Nonqualified Benefits Counter Quiet Assault on Retirement Plans

Scharff Jr., Robert L.
April 1996
Journal of Financial Planning;Apr96, Vol. 9 Issue 2, p75
Academic Journal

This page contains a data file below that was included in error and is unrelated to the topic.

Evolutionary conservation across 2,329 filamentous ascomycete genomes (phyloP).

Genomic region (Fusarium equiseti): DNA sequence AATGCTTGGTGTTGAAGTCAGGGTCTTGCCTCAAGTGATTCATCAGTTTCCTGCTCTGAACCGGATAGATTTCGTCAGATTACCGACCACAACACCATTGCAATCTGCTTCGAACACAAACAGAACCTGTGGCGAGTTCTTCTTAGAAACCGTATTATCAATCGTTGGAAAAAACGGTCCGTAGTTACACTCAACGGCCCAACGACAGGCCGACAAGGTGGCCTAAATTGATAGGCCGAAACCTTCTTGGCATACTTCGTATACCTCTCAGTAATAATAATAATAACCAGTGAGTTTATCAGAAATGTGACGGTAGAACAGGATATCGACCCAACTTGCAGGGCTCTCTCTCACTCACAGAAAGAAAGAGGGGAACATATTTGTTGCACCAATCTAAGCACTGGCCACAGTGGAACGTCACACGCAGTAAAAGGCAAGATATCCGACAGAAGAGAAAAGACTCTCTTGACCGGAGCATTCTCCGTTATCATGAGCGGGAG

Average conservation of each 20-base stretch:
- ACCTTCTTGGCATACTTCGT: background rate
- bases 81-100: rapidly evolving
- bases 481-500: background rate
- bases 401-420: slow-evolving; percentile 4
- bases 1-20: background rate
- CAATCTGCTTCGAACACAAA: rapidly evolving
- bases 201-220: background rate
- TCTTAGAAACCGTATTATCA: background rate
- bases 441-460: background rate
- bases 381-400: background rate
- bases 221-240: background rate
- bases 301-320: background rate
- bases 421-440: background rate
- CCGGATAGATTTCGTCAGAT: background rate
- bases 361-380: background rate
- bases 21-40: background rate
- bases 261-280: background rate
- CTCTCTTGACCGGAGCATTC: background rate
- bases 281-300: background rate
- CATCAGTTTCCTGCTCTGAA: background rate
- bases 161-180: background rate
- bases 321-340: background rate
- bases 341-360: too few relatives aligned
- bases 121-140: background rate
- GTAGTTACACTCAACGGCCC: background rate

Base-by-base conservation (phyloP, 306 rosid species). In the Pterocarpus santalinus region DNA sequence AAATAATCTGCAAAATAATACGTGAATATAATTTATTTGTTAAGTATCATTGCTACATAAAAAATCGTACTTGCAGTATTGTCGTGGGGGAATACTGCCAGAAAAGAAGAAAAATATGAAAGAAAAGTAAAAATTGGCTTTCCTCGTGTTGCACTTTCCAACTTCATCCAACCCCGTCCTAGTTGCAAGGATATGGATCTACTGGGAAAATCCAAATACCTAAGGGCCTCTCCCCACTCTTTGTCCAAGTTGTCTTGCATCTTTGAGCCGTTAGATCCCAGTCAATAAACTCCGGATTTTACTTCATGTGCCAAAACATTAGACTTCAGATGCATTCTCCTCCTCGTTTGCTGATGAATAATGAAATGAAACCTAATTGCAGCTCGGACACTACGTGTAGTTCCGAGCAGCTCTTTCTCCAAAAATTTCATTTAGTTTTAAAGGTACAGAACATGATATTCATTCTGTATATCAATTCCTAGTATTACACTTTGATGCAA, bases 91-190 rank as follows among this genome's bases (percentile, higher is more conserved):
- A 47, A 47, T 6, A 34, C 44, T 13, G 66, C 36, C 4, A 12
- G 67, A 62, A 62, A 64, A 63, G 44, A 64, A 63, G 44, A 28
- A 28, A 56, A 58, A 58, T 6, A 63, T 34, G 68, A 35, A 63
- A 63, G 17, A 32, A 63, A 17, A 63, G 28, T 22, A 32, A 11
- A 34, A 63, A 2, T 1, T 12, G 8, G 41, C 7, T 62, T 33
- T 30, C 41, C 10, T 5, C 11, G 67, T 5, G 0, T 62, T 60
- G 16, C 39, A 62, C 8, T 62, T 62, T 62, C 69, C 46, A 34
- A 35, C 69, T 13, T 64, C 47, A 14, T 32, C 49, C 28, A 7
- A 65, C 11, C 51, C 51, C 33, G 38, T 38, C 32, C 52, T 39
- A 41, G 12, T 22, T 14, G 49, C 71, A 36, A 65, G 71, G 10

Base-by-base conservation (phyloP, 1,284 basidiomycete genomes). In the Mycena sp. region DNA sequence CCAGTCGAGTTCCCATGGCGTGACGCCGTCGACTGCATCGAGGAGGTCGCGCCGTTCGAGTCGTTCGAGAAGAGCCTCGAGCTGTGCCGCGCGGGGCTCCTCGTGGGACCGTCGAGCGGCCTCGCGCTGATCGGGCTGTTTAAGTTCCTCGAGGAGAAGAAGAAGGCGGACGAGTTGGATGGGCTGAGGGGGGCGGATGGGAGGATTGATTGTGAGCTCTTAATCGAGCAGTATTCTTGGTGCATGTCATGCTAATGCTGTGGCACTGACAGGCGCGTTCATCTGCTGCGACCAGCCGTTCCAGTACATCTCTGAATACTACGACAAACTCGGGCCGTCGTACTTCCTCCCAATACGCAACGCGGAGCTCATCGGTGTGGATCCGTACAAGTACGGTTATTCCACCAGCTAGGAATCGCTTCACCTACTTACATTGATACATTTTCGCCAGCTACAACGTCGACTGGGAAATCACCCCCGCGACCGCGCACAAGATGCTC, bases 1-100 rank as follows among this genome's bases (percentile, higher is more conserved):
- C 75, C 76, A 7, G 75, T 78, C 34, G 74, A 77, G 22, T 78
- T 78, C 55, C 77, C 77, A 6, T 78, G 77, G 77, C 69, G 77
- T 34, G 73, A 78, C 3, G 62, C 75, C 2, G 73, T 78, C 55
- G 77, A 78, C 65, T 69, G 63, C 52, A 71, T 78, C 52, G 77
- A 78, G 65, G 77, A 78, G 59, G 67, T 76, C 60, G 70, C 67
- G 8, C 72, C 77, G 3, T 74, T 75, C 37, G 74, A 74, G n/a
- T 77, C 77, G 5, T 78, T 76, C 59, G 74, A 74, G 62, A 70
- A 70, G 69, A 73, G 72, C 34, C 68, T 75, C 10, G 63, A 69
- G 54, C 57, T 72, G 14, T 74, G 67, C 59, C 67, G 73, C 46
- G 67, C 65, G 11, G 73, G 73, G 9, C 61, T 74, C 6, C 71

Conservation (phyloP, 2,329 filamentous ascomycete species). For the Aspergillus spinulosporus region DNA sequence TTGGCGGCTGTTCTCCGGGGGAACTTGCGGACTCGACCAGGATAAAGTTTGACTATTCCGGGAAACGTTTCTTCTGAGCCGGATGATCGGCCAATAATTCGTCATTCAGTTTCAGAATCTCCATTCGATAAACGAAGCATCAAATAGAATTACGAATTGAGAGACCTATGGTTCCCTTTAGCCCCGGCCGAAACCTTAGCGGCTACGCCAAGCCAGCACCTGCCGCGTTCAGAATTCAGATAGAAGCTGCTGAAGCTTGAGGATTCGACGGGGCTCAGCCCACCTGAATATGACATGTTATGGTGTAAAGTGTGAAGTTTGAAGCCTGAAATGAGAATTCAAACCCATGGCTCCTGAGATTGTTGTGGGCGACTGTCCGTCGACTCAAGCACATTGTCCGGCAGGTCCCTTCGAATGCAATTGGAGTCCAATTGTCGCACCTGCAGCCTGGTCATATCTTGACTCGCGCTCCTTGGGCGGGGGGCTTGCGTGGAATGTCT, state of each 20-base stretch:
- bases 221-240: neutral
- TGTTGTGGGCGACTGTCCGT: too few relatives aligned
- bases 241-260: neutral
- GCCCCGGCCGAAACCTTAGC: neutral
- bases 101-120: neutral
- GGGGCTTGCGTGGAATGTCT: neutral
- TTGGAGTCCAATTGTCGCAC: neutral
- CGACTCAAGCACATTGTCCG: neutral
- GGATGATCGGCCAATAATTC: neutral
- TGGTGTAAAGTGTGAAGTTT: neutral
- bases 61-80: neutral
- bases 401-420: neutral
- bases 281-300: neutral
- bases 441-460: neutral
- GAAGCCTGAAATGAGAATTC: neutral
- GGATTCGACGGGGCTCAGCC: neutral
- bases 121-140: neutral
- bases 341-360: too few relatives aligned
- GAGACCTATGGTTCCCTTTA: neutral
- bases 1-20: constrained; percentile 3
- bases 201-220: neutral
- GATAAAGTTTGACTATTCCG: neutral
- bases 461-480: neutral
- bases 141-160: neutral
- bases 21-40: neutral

This article focuses on various retirement plans with an emphasis on preparations made by financial planners for that purpose. Although they have lived with the Omnibus Budget Reconciliation Act of 1993 (OBRA) for over two years, the people who run American business are still coming to terms with its effect on retirement plans. Out of necessity, employers are searching for options to help highly compensated executives restore retirement income lost to the legislation and other developments. At the same time, employers are searching for ways to attract and retain talented executives. Senior managers contemplating change will be uneasy about losing valuable benefits by switching to a new employer. In the past, companies were able to provide executives with adequate retirement income through qualified plans. OBRA and shifting employment also have made nonqualified benefits a topic that personal financial planners should understand, because now anyone earning $66,000 has a potential need for nonqualifted benefits to help ensure adequate retirement income. Another important issue affecting qualified plans is the reduction/postponement of the indexing of key benefit figures.


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